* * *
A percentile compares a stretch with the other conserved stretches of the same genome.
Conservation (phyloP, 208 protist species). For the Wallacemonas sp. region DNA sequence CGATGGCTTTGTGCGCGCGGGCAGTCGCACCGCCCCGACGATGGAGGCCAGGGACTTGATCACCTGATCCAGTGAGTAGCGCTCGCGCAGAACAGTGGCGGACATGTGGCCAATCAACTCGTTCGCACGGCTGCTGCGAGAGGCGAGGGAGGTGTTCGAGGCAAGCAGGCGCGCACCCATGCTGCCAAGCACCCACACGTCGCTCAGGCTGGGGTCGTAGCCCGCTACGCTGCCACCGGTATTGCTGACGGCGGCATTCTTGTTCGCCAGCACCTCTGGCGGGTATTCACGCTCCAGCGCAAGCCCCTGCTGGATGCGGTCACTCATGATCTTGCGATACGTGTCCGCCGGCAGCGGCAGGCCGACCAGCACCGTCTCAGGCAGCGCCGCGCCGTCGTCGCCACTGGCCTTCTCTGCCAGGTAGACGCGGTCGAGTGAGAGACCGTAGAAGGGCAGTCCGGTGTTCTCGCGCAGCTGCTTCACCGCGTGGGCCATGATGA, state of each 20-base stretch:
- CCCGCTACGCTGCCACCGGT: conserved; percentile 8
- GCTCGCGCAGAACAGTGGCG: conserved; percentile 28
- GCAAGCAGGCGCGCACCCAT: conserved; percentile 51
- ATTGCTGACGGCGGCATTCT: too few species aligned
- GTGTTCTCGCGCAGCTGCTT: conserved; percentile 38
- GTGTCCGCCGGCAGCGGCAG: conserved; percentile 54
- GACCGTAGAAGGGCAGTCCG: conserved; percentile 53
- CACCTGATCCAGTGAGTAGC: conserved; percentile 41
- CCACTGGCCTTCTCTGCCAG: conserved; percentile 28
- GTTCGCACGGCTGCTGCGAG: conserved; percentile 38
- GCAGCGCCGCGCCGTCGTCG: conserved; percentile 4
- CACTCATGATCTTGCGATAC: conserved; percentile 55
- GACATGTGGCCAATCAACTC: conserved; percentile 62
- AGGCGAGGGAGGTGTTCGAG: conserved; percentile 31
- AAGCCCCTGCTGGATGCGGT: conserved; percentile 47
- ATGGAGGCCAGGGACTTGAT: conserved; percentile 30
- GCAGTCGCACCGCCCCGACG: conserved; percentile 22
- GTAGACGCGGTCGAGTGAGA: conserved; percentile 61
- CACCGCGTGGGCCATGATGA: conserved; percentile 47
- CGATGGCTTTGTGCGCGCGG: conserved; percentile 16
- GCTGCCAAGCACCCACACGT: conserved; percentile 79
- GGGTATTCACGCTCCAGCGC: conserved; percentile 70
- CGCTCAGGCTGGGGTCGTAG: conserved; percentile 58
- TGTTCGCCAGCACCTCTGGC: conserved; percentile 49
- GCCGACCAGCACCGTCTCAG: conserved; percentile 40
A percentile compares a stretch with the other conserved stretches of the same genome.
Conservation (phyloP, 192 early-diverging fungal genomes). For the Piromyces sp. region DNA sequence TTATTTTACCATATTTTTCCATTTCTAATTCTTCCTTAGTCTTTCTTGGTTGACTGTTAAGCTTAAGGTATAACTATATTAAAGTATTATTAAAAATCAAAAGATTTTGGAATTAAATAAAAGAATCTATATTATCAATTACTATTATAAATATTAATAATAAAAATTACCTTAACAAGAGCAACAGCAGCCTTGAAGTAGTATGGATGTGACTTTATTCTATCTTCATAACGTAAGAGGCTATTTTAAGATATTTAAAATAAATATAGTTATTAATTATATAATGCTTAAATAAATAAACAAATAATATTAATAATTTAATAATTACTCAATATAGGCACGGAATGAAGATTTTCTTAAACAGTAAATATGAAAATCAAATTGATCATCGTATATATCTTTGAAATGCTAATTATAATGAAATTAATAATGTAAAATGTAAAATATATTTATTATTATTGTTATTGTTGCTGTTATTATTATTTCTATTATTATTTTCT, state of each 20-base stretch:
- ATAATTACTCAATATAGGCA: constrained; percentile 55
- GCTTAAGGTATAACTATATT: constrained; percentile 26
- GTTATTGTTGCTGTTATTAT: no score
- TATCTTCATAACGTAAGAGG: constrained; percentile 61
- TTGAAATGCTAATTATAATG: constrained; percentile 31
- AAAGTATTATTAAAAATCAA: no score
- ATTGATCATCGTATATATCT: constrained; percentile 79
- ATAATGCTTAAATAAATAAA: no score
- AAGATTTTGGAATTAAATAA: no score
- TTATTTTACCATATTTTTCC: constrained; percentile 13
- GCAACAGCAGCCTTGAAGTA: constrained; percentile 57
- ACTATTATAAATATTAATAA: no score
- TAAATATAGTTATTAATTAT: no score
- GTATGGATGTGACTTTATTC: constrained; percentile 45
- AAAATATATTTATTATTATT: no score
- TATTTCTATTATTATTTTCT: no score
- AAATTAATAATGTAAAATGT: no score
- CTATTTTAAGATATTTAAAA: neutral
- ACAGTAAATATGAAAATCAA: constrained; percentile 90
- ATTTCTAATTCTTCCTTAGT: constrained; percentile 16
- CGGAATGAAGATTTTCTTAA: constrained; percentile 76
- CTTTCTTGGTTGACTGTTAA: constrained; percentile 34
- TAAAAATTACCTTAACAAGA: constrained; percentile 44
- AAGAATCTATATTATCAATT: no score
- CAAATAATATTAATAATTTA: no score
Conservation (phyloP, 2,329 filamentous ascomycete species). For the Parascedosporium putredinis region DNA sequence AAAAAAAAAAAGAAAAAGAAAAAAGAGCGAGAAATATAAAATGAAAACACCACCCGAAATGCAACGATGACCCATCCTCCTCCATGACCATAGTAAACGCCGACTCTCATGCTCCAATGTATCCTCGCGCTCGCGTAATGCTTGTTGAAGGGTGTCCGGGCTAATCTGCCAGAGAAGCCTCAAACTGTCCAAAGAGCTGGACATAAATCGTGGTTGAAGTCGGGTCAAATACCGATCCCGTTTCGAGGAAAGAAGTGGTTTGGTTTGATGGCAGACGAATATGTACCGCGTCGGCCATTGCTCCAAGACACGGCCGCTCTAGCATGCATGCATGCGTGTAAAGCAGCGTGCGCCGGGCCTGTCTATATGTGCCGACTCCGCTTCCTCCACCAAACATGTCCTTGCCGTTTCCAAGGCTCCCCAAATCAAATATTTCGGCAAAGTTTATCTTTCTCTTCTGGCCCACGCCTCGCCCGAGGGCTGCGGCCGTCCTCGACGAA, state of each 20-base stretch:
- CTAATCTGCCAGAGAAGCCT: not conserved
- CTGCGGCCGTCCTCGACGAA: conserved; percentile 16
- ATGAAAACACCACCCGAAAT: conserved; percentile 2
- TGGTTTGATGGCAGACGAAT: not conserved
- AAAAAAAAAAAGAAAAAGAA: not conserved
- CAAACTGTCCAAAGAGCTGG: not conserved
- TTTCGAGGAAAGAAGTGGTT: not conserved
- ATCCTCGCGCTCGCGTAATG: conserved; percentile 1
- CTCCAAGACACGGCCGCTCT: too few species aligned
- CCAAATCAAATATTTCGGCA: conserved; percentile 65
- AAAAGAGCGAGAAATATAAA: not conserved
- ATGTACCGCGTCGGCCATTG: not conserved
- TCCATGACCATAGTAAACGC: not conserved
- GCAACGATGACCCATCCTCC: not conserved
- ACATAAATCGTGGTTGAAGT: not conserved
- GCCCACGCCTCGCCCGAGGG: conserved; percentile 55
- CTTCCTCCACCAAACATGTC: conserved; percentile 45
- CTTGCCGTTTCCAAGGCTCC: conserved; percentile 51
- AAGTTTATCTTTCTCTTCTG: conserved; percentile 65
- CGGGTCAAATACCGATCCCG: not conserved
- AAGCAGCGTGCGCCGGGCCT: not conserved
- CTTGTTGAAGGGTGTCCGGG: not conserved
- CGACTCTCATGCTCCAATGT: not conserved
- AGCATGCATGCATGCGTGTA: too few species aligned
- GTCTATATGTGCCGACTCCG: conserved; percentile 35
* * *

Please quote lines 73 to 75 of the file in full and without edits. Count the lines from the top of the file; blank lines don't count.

- CTTGCCGTTTCCAAGGCTCC: conserved; percentile 51
- AAGTTTATCTTTCTCTTCTG: conserved; percentile 65
- CGGGTCAAATACCGATCCCG: not conserved